January 20, 2021 458 PM
When I first heard about the riots going on in the United States Capitol Building, I thought of three things. First I thought about the hundreds of times I had walked through that building, going from the House side to my office in the Dirksen Senate Office Building, or going the opposite direction. The second thing I thought about was Speaker Nancy Pelosi. I first met Nancy Pelosi more than 25 years ago when she was a newly elected member of Congress. She was a young, highly intelligent politician on the way up in her leadership role in the House. Having met dozens of House members, I knew she would have a leadership role, but I never suspected she would make speaker. My third thought was that if these rioters had been members of Black Lives Matter, there would have been many more dead than six. In my hundreds of ramblings through the Capitol Complex, I had met dozens upon dozens of the Capitol Hill Police, and they were polite and informative. I was shocked to learn that a Capitol Hill policeman, Brian Sicknick, had been murdered.
Mr. Sicknick followed his Air National Guard unit to Saudi Arabia, Kyrgyzstan and a military base in his home state of New Jersey, all in the hopes of one day wearing a police uniform. It was a wish fulfilled more than 10 years ago when he joined the police department tasked with protecting the U.S. Capitol.
Then on Wednesday, pro-Trump rioters attacked that citadel of democracy, overpowered Mr. Sicknick, 42, and struck him in the head with a fire extinguisher. With a bloody gash in his head, Mr. Sicknick was rushed to the hospital and placed on life support. He died the next evening.
The chief of Capitol Hill Police resigned without comment. The police union stated that their first duty was to preserve life, not property. And I know personally that had there been any shots fired in the Capitol Complex, innocent bystanders would probably have been victims. The unit also stated that they were not briefed or equipped for the violence which manifested with the riots.
While listening to the rampage going on inside the Capitol Building, I remember the peaceful demonstration in June that took place in Lafayette Park across the street from the White House. The plaza between St. John’s Church and Lafayette Park was full of people nonviolently protesting police brutality when U.S. Park Police and National Guard troops, with the use of tear gas, suddenly started pushing them away for no apparent reason. It became obvious when President Trump walked from the White House through the park to the Episcopal church. Camera crews scrambled to keep up with him as he strode through the park, followed by his daughter Ivanka and her husband, Jared Kushner, along with Attorney General William Barr and other administration officials.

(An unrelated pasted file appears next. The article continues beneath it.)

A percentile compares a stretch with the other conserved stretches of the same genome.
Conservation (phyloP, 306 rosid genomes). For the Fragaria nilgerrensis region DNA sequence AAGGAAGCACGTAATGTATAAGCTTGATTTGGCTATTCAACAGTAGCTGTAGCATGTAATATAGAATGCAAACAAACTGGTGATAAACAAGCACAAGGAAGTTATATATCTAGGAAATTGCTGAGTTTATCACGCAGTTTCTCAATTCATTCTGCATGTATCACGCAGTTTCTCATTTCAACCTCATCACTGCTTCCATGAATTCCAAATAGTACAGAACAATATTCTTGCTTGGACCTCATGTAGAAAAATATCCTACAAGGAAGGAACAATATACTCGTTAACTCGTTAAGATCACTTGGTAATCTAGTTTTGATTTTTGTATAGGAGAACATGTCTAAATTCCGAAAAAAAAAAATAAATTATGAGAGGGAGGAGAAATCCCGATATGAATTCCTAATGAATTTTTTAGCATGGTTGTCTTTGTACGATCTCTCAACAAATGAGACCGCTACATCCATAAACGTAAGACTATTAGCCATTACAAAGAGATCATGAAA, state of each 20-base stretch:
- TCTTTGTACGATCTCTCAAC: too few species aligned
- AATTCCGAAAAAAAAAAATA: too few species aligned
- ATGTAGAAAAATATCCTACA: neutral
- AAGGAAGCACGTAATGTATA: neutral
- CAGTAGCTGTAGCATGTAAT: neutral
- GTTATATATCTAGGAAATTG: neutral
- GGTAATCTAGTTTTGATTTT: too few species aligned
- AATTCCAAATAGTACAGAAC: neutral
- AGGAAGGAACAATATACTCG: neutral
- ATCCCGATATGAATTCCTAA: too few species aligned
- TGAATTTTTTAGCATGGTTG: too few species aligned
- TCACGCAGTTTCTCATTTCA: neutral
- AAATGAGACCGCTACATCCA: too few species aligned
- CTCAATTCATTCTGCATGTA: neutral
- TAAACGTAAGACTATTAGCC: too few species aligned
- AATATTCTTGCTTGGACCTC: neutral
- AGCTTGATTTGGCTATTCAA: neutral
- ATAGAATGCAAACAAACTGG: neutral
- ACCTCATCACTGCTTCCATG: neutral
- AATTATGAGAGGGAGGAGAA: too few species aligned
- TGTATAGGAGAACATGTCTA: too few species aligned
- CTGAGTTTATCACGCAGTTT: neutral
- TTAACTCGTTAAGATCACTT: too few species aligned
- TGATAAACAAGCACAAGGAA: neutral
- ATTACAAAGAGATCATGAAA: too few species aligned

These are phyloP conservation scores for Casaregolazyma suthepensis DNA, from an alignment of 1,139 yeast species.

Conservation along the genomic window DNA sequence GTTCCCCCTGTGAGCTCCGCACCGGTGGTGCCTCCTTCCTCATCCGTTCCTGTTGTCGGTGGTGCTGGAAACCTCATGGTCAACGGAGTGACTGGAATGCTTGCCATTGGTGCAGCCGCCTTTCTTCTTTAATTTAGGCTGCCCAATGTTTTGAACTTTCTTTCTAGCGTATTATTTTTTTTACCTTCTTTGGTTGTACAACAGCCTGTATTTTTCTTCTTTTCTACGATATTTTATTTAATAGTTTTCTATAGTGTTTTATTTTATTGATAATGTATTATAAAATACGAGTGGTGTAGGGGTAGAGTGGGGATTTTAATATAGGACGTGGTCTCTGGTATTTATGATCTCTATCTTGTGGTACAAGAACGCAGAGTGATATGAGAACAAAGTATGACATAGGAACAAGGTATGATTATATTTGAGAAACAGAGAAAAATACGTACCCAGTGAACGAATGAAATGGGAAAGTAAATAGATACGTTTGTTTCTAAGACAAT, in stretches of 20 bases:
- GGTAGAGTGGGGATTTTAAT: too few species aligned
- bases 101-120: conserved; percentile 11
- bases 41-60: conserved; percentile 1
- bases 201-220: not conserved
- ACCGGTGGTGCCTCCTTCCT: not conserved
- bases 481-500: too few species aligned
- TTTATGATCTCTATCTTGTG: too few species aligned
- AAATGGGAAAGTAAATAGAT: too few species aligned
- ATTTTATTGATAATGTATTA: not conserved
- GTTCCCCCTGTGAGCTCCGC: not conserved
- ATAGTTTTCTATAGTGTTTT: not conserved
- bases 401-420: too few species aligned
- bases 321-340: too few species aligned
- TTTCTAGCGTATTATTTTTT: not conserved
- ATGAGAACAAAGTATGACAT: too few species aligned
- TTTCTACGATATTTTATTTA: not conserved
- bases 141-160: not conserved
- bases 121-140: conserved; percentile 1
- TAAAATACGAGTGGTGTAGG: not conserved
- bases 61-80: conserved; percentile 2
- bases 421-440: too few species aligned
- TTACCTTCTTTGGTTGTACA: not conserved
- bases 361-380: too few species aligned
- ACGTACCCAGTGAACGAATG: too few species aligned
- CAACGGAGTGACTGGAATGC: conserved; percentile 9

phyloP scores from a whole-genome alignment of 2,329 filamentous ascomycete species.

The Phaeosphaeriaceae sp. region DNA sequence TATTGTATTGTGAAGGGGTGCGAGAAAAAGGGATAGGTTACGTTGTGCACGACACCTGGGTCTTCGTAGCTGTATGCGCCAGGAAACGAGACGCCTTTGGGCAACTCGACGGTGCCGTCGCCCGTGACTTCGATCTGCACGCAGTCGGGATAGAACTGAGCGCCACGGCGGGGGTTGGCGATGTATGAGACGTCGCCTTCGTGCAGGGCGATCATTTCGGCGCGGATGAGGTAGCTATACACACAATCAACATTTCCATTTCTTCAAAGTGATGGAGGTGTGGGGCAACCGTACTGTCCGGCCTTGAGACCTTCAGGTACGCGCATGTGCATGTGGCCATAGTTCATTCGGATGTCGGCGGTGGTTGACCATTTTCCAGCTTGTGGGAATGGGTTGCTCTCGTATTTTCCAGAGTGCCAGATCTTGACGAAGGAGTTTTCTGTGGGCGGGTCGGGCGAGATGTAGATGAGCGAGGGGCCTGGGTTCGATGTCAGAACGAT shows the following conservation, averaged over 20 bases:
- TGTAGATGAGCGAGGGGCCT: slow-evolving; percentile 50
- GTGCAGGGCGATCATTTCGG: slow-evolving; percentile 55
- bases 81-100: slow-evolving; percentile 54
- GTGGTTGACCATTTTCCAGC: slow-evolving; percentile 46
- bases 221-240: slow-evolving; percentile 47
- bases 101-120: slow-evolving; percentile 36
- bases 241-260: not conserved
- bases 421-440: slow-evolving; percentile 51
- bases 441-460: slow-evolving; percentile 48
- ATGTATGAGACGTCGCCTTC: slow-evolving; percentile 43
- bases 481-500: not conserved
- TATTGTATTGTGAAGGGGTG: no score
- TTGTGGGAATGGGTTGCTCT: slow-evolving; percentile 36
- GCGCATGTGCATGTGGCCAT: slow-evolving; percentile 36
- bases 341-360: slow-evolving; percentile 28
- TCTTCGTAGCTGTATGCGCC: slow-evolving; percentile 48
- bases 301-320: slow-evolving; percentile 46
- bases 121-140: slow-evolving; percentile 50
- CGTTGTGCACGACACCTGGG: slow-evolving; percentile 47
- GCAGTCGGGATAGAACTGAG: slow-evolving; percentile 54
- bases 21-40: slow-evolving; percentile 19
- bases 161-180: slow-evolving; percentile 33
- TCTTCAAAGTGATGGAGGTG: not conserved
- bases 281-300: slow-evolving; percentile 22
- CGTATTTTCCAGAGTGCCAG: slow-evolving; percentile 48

Trump stopped briefly outside the church and held up a Bible. “We have the greatest country in the world,” he said. “Keep it nice and safe.” The visit came just after Trump delivered remarks at the White House, declaring himself “your president of law and order” and demanding that governors deploy National Guard units and “dominate the streets.”
My first question is, when thousands of white folks attack the nation’s Capitol, where were the police, the National Guard, and the tear gas? You may call the actions of January 6 what you will, but it cannot be denied that it was an assault on every member of Congress, the Capitol Hill Police, and government employees within the building. Six people died because of the attack. The most damaging part of the entire riot was that it was an assault on our Democratic Republic. Benjamin Franklin once said, “We have given you a Republic, if you can keep it.”
Democracy is not the natural order of things. Throughout recorded history, democracy has not been the rule. Most people want a strong, colorful dictator. Winston Churchill once said, “No one pretends that democracy is perfect or all-wise. Indeed it has been said that democracy is the worst form of Government except for all those other forms that have been tried from time to time…”
America flirted with fascism in the 1920s and ‘30s. Tens of thousands across the country joined the pro-Nazi America First Movement promoted by famous aviator Charles Lindbergh. In 1939, more than 20,000 people packed Madison Square Garden. The movement faded with the bombing of Pearl Harbor. Does the attack on the United States Capitol Building mark a public drift toward a revival of America First and its brand of modern fascism?